• That our systems have lacked and still lack accountability and transparency and this is widespread across the working of the UUA Board and Administration and within other UU-focused institutions. Our practices are outdated, outmoded and slow to change; as we have experienced simply in trying to obtain the resources promised in our charge as a Commission to do the work entrusted upon us.
  • That a lack of a common commitment and sense of urgency to address the racism and other oppressions coupled with a lack of humility means that we continue to hear disparate treatment of people of color — -and the removal of religious professionals of color from congregational positions which has continued beyond the events of the spring of 2017. We call on Rev. Susan Frederick-Gray, President of the UUA, and her staff, to investigate these situations. Furthermore, we call for the expedited creation of a special field staff team to intervene in situations involving religious professionals of color.

The relentless persecution of people of color make the systemic oppression built into our structure more costly as those who could find shelter and sanctuary amid us instead encounter aggressions and bias. Unitarian Universalists must continue to pay attention to the many ways white, affluent, cisgender, heterosexual culture is centered. Furthermore, Unitarian Universalism needs to move from lip service to ally-ship and from acts of naming to concrete actions.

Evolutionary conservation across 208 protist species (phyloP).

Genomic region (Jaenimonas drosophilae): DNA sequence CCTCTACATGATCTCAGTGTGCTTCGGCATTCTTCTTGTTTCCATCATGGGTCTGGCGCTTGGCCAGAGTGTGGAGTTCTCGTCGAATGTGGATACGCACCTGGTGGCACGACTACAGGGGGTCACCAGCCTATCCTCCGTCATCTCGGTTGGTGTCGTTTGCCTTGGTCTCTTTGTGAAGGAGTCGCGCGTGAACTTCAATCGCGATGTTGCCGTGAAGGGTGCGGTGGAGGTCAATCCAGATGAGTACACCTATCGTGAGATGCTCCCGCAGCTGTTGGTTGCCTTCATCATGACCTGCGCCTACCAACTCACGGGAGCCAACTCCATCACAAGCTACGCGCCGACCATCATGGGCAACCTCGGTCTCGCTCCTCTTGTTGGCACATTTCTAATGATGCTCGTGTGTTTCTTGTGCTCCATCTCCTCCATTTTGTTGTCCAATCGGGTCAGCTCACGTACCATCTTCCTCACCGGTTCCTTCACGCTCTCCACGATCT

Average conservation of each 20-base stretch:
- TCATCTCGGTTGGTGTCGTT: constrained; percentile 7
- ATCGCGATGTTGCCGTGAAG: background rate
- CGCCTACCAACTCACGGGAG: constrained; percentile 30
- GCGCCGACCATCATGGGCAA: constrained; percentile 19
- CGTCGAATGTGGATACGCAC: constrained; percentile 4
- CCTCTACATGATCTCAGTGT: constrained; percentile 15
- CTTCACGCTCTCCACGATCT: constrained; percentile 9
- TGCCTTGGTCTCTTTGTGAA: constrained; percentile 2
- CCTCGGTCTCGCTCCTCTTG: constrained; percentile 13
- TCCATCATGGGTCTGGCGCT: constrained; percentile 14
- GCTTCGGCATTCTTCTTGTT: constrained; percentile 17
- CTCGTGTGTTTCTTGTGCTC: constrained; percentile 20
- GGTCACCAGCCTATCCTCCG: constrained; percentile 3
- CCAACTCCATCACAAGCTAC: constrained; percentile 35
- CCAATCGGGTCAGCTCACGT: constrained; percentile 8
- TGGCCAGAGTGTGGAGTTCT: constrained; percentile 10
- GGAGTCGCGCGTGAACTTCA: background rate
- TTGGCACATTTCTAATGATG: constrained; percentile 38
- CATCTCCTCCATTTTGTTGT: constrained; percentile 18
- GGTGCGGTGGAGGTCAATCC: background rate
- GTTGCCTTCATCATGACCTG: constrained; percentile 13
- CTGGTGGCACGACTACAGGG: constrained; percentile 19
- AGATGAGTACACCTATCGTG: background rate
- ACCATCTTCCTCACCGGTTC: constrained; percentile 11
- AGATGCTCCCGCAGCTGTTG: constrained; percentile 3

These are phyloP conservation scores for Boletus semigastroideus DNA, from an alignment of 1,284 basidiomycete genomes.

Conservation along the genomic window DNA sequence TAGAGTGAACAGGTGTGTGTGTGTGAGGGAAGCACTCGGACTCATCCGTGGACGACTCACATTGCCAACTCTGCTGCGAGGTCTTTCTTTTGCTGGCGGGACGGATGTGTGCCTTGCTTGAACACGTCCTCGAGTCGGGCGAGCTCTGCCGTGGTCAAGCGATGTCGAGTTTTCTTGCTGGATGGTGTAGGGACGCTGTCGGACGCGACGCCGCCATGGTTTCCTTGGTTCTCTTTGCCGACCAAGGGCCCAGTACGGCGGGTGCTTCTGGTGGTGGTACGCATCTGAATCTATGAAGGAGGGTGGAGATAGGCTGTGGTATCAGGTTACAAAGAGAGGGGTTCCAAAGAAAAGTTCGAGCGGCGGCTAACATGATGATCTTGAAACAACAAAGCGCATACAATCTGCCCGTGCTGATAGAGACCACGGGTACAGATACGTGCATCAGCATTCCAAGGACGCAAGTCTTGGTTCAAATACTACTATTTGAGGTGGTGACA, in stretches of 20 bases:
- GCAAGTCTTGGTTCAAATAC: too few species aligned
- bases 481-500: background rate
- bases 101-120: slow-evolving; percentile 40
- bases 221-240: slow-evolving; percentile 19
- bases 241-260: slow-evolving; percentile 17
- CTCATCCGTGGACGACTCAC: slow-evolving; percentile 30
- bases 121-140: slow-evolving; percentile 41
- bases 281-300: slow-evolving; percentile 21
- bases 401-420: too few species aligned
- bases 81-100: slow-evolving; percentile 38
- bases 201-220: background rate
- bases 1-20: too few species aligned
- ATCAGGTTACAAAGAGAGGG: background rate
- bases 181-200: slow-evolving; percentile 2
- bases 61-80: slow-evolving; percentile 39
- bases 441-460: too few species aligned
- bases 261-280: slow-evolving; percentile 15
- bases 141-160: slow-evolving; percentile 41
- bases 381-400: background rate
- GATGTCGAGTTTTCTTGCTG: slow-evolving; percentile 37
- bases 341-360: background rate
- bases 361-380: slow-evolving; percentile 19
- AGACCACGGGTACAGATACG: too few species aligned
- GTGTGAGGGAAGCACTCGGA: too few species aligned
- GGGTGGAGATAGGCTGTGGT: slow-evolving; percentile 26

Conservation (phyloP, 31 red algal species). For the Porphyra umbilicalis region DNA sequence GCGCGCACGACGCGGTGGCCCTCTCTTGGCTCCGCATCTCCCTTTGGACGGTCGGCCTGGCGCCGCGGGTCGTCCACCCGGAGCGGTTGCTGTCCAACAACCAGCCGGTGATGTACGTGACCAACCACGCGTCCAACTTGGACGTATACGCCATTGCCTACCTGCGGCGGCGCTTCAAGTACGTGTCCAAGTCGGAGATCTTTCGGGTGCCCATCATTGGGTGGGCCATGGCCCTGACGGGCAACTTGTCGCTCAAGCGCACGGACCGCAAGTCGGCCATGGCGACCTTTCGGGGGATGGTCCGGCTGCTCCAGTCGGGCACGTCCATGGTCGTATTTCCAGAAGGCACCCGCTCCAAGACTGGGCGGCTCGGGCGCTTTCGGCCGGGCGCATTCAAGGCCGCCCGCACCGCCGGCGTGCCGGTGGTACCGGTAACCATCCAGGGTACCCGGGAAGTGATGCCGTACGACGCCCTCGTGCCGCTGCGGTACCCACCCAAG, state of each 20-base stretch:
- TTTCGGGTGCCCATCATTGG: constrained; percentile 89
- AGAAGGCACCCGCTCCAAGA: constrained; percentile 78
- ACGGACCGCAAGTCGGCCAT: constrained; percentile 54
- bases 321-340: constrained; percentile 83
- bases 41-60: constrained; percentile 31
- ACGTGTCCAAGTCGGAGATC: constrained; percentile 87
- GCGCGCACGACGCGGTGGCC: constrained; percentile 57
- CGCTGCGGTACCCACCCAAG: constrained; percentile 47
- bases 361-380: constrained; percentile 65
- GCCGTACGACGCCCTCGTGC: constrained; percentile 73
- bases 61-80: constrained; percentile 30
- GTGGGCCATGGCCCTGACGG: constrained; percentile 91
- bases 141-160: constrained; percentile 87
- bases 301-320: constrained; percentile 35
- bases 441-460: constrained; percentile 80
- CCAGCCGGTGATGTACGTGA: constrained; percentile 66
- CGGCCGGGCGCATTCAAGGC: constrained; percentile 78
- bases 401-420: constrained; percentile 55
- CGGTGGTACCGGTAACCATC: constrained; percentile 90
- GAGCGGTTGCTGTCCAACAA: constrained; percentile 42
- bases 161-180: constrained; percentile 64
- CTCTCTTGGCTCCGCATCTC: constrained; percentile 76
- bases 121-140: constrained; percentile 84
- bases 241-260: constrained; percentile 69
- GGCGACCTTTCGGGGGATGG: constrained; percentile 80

In light of this, we make the following calls for action:

We call on the UUA Board of Trustees to account for the fact that this Commission was established without funding and with no mechanism to provide independent staffing which was required for us to act effectively and to extend our charge through General Assembly 2020 to allow us to address the immense charge before us.

We call on UUA President Susan Frederick-Gray to release an analysis of the decline of the number of members and number of congregations over the last decade underscoring the importance of large-scale systemic change to ensure the survival of our faith tradition. We believe that these numbers should be reported to the General Assembly annually to show that Unitarian Universalism must fulfill its mission to serve all and that business as usual will mean following the path of mainstream denominations into decline. Included in that number should be the number of congregations which would not meet the minimum requirement of 30 members to qualify as a new congregation today.

We call on the Member Congregations and Affiliate Organization of the Association to undertake the following activities as witness to their commitment to Racial Justice and Radical Change within our communities:

  1. To answer the call to fund BLUU as an act of reparation for the denial of opportunities over centuries;